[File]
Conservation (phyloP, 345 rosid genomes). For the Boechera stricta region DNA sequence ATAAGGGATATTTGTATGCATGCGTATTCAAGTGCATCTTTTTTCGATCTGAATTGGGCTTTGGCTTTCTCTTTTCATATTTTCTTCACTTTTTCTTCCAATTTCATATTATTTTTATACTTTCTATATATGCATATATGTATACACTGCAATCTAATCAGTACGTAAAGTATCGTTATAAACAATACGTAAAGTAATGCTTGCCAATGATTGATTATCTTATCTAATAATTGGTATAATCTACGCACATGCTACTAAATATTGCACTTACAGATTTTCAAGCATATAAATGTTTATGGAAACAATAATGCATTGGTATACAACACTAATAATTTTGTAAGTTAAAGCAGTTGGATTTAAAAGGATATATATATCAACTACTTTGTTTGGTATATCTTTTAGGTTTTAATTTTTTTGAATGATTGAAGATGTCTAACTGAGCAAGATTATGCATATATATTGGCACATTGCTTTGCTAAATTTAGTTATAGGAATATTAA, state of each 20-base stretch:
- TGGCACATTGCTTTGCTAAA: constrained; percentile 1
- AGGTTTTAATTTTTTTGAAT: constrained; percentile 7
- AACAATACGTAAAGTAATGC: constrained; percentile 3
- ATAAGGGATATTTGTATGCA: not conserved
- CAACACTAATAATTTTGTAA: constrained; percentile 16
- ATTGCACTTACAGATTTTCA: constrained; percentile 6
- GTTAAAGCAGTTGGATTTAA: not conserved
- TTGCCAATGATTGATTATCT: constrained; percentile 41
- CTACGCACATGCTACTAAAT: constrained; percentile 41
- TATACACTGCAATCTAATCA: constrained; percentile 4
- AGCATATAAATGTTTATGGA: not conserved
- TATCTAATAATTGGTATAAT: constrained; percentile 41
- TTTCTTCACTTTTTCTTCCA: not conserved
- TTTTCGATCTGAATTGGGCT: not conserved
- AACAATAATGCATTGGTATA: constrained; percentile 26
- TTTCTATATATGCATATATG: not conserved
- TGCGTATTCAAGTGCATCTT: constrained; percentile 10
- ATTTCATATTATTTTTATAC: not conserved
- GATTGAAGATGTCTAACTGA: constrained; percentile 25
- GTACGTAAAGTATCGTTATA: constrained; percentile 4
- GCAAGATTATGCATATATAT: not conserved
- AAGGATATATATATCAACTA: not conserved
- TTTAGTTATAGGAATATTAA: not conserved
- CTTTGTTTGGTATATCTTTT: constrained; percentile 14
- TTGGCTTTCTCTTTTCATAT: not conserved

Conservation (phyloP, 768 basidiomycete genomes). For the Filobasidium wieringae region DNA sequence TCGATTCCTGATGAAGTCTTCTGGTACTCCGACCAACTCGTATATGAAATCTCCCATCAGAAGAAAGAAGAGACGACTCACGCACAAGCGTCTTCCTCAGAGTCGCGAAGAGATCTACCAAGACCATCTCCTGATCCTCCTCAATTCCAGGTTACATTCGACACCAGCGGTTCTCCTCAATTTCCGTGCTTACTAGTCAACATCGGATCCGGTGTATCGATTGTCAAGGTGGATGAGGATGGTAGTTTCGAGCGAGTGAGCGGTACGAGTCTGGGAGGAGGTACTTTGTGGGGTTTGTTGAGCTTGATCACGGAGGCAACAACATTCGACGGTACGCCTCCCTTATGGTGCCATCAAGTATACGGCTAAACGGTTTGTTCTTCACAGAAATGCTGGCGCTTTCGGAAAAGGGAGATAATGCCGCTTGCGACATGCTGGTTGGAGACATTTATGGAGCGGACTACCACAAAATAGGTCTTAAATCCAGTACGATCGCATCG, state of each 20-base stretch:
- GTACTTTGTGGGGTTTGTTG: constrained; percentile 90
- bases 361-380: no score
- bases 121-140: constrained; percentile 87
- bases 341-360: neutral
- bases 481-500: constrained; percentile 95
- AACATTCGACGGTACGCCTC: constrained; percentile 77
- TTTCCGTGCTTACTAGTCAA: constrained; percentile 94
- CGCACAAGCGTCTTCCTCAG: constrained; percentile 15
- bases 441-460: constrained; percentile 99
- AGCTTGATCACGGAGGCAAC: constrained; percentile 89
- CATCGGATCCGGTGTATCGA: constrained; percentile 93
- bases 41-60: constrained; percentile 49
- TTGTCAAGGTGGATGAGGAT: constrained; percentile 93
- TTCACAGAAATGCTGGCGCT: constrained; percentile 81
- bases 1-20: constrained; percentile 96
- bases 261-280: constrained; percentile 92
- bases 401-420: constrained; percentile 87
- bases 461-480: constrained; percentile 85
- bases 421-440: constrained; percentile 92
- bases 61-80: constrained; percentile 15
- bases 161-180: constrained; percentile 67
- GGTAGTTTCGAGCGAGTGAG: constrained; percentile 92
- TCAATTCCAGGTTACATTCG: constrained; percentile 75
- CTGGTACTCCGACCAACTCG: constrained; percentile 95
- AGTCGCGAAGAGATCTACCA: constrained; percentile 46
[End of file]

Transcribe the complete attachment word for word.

Conservation (phyloP, 345 rosid genomes). For the Boechera stricta region DNA sequence ATAAGGGATATTTGTATGCATGCGTATTCAAGTGCATCTTTTTTCGATCTGAATTGGGCTTTGGCTTTCTCTTTTCATATTTTCTTCACTTTTTCTTCCAATTTCATATTATTTTTATACTTTCTATATATGCATATATGTATACACTGCAATCTAATCAGTACGTAAAGTATCGTTATAAACAATACGTAAAGTAATGCTTGCCAATGATTGATTATCTTATCTAATAATTGGTATAATCTACGCACATGCTACTAAATATTGCACTTACAGATTTTCAAGCATATAAATGTTTATGGAAACAATAATGCATTGGTATACAACACTAATAATTTTGTAAGTTAAAGCAGTTGGATTTAAAAGGATATATATATCAACTACTTTGTTTGGTATATCTTTTAGGTTTTAATTTTTTTGAATGATTGAAGATGTCTAACTGAGCAAGATTATGCATATATATTGGCACATTGCTTTGCTAAATTTAGTTATAGGAATATTAA, state of each 20-base stretch:
- TGGCACATTGCTTTGCTAAA: constrained; percentile 1
- AGGTTTTAATTTTTTTGAAT: constrained; percentile 7
- AACAATACGTAAAGTAATGC: constrained; percentile 3
- ATAAGGGATATTTGTATGCA: not conserved
- CAACACTAATAATTTTGTAA: constrained; percentile 16
- ATTGCACTTACAGATTTTCA: constrained; percentile 6
- GTTAAAGCAGTTGGATTTAA: not conserved
- TTGCCAATGATTGATTATCT: constrained; percentile 41
- CTACGCACATGCTACTAAAT: constrained; percentile 41
- TATACACTGCAATCTAATCA: constrained; percentile 4
- AGCATATAAATGTTTATGGA: not conserved
- TATCTAATAATTGGTATAAT: constrained; percentile 41
- TTTCTTCACTTTTTCTTCCA: not conserved
- TTTTCGATCTGAATTGGGCT: not conserved
- AACAATAATGCATTGGTATA: constrained; percentile 26
- TTTCTATATATGCATATATG: not conserved
- TGCGTATTCAAGTGCATCTT: constrained; percentile 10
- ATTTCATATTATTTTTATAC: not conserved
- GATTGAAGATGTCTAACTGA: constrained; percentile 25
- GTACGTAAAGTATCGTTATA: constrained; percentile 4
- GCAAGATTATGCATATATAT: not conserved
- AAGGATATATATATCAACTA: not conserved
- TTTAGTTATAGGAATATTAA: not conserved
- CTTTGTTTGGTATATCTTTT: constrained; percentile 14
- TTGGCTTTCTCTTTTCATAT: not conserved

Conservation (phyloP, 768 basidiomycete genomes). For the Filobasidium wieringae region DNA sequence TCGATTCCTGATGAAGTCTTCTGGTACTCCGACCAACTCGTATATGAAATCTCCCATCAGAAGAAAGAAGAGACGACTCACGCACAAGCGTCTTCCTCAGAGTCGCGAAGAGATCTACCAAGACCATCTCCTGATCCTCCTCAATTCCAGGTTACATTCGACACCAGCGGTTCTCCTCAATTTCCGTGCTTACTAGTCAACATCGGATCCGGTGTATCGATTGTCAAGGTGGATGAGGATGGTAGTTTCGAGCGAGTGAGCGGTACGAGTCTGGGAGGAGGTACTTTGTGGGGTTTGTTGAGCTTGATCACGGAGGCAACAACATTCGACGGTACGCCTCCCTTATGGTGCCATCAAGTATACGGCTAAACGGTTTGTTCTTCACAGAAATGCTGGCGCTTTCGGAAAAGGGAGATAATGCCGCTTGCGACATGCTGGTTGGAGACATTTATGGAGCGGACTACCACAAAATAGGTCTTAAATCCAGTACGATCGCATCG, state of each 20-base stretch:
- GTACTTTGTGGGGTTTGTTG: constrained; percentile 90
- bases 361-380: no score
- bases 121-140: constrained; percentile 87
- bases 341-360: neutral
- bases 481-500: constrained; percentile 95
- AACATTCGACGGTACGCCTC: constrained; percentile 77
- TTTCCGTGCTTACTAGTCAA: constrained; percentile 94
- CGCACAAGCGTCTTCCTCAG: constrained; percentile 15
- bases 441-460: constrained; percentile 99
- AGCTTGATCACGGAGGCAAC: constrained; percentile 89
- CATCGGATCCGGTGTATCGA: constrained; percentile 93
- bases 41-60: constrained; percentile 49
- TTGTCAAGGTGGATGAGGAT: constrained; percentile 93
- TTCACAGAAATGCTGGCGCT: constrained; percentile 81
- bases 1-20: constrained; percentile 96
- bases 261-280: constrained; percentile 92
- bases 401-420: constrained; percentile 87
- bases 461-480: constrained; percentile 85
- bases 421-440: constrained; percentile 92
- bases 61-80: constrained; percentile 15
- bases 161-180: constrained; percentile 67
- GGTAGTTTCGAGCGAGTGAG: constrained; percentile 92
- TCAATTCCAGGTTACATTCG: constrained; percentile 75
- CTGGTACTCCGACCAACTCG: constrained; percentile 95
- AGTCGCGAAGAGATCTACCA: constrained; percentile 46